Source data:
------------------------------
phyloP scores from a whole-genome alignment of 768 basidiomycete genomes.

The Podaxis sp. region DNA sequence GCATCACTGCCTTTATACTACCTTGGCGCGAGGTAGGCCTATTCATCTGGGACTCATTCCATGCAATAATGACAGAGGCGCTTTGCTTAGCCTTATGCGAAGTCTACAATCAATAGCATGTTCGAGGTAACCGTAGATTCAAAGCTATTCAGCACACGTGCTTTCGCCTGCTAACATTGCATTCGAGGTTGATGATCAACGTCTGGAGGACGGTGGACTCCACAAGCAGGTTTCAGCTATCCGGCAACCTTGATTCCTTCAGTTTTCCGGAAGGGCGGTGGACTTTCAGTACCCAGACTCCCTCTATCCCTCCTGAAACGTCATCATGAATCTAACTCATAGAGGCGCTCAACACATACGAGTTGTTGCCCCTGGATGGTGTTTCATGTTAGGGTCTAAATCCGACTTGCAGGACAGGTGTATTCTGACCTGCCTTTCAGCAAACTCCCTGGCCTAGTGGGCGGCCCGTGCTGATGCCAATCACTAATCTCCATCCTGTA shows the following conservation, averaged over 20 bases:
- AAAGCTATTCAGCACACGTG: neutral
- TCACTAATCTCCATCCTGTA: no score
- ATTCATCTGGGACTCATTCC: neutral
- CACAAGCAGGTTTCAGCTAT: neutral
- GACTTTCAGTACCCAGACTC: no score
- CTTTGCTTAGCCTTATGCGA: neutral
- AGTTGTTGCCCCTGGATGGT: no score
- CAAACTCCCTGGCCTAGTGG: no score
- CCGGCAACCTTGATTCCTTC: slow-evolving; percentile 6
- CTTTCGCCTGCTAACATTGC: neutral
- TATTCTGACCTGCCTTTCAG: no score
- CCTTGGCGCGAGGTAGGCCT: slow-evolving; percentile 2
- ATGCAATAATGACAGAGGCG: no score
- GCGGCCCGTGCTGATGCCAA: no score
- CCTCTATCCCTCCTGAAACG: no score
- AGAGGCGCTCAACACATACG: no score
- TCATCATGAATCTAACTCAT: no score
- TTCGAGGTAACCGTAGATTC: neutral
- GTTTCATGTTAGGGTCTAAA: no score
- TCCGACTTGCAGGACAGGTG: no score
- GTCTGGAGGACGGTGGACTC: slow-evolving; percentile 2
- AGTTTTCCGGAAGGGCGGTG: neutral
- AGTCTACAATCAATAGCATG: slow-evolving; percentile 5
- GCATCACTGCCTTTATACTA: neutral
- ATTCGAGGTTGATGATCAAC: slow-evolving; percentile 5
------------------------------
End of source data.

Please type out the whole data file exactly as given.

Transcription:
phyloP scores from a whole-genome alignment of 768 basidiomycete genomes.

The Podaxis sp. region DNA sequence GCATCACTGCCTTTATACTACCTTGGCGCGAGGTAGGCCTATTCATCTGGGACTCATTCCATGCAATAATGACAGAGGCGCTTTGCTTAGCCTTATGCGAAGTCTACAATCAATAGCATGTTCGAGGTAACCGTAGATTCAAAGCTATTCAGCACACGTGCTTTCGCCTGCTAACATTGCATTCGAGGTTGATGATCAACGTCTGGAGGACGGTGGACTCCACAAGCAGGTTTCAGCTATCCGGCAACCTTGATTCCTTCAGTTTTCCGGAAGGGCGGTGGACTTTCAGTACCCAGACTCCCTCTATCCCTCCTGAAACGTCATCATGAATCTAACTCATAGAGGCGCTCAACACATACGAGTTGTTGCCCCTGGATGGTGTTTCATGTTAGGGTCTAAATCCGACTTGCAGGACAGGTGTATTCTGACCTGCCTTTCAGCAAACTCCCTGGCCTAGTGGGCGGCCCGTGCTGATGCCAATCACTAATCTCCATCCTGTA shows the following conservation, averaged over 20 bases:
- AAAGCTATTCAGCACACGTG: neutral
- TCACTAATCTCCATCCTGTA: no score
- ATTCATCTGGGACTCATTCC: neutral
- CACAAGCAGGTTTCAGCTAT: neutral
- GACTTTCAGTACCCAGACTC: no score
- CTTTGCTTAGCCTTATGCGA: neutral
- AGTTGTTGCCCCTGGATGGT: no score
- CAAACTCCCTGGCCTAGTGG: no score
- CCGGCAACCTTGATTCCTTC: slow-evolving; percentile 6
- CTTTCGCCTGCTAACATTGC: neutral
- TATTCTGACCTGCCTTTCAG: no score
- CCTTGGCGCGAGGTAGGCCT: slow-evolving; percentile 2
- ATGCAATAATGACAGAGGCG: no score
- GCGGCCCGTGCTGATGCCAA: no score
- CCTCTATCCCTCCTGAAACG: no score
- AGAGGCGCTCAACACATACG: no score
- TCATCATGAATCTAACTCAT: no score
- TTCGAGGTAACCGTAGATTC: neutral
- GTTTCATGTTAGGGTCTAAA: no score
- TCCGACTTGCAGGACAGGTG: no score
- GTCTGGAGGACGGTGGACTC: slow-evolving; percentile 2
- AGTTTTCCGGAAGGGCGGTG: neutral
- AGTCTACAATCAATAGCATG: slow-evolving; percentile 5
- GCATCACTGCCTTTATACTA: neutral
- ATTCGAGGTTGATGATCAAC: slow-evolving; percentile 5